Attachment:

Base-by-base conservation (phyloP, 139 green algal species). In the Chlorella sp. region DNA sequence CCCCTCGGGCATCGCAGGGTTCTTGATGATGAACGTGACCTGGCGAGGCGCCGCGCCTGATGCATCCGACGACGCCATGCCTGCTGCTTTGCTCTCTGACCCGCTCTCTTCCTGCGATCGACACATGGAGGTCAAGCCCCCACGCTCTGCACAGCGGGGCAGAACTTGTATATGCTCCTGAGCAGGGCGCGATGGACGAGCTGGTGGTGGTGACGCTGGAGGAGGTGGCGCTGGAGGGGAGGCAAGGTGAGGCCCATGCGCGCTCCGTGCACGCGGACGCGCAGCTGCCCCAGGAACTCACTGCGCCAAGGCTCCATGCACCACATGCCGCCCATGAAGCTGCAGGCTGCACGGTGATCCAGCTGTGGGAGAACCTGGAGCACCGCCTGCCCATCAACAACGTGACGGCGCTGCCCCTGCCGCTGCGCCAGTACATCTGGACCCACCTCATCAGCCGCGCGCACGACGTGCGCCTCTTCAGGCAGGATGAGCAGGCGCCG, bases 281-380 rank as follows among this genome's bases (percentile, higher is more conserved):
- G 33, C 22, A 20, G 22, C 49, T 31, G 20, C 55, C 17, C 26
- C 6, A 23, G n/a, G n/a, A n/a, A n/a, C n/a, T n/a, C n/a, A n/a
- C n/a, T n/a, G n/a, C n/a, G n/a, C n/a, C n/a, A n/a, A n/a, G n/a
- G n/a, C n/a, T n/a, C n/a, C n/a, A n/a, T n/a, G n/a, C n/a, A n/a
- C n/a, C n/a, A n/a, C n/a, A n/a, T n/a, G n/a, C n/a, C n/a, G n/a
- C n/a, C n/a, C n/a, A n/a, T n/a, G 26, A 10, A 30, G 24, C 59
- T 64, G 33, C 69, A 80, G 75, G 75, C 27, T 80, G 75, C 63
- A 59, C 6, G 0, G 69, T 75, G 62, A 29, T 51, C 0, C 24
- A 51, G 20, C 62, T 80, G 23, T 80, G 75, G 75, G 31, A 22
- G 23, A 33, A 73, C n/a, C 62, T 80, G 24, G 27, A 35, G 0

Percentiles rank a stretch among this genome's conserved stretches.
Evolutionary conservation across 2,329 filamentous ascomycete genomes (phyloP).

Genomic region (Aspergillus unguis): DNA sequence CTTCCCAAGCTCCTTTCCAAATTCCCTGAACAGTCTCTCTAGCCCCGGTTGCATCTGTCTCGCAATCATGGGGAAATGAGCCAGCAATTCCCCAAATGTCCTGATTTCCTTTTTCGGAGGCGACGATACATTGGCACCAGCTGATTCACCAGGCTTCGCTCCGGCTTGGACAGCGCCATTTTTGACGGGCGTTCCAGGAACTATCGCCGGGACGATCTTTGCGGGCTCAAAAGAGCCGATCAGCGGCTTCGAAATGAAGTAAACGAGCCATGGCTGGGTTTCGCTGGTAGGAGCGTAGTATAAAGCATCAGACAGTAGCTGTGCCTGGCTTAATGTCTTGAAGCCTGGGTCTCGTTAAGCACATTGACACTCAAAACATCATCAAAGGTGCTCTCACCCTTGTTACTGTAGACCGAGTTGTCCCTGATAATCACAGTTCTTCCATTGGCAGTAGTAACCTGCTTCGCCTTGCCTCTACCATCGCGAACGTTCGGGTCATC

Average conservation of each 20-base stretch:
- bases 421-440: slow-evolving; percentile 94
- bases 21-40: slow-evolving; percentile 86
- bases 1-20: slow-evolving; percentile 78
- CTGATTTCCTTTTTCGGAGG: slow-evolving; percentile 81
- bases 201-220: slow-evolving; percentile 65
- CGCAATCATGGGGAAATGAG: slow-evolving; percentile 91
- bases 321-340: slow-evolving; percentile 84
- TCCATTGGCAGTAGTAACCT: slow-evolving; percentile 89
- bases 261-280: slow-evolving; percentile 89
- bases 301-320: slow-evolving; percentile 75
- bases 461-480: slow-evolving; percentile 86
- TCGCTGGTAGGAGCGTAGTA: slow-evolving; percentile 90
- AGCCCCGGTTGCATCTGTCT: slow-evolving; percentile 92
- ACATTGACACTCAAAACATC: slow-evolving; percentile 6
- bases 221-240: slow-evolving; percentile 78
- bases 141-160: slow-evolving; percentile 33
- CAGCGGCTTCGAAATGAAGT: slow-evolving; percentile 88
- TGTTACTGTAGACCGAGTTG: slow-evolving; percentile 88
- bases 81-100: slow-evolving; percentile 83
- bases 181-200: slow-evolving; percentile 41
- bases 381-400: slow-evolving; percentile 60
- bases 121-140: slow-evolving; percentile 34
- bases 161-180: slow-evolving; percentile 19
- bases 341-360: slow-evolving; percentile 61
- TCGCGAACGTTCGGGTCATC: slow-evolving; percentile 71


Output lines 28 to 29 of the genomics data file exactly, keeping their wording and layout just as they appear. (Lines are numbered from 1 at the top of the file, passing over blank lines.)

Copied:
- AGCCCCGGTTGCATCTGTCT: slow-evolving; percentile 92
- ACATTGACACTCAAAACATC: slow-evolving; percentile 6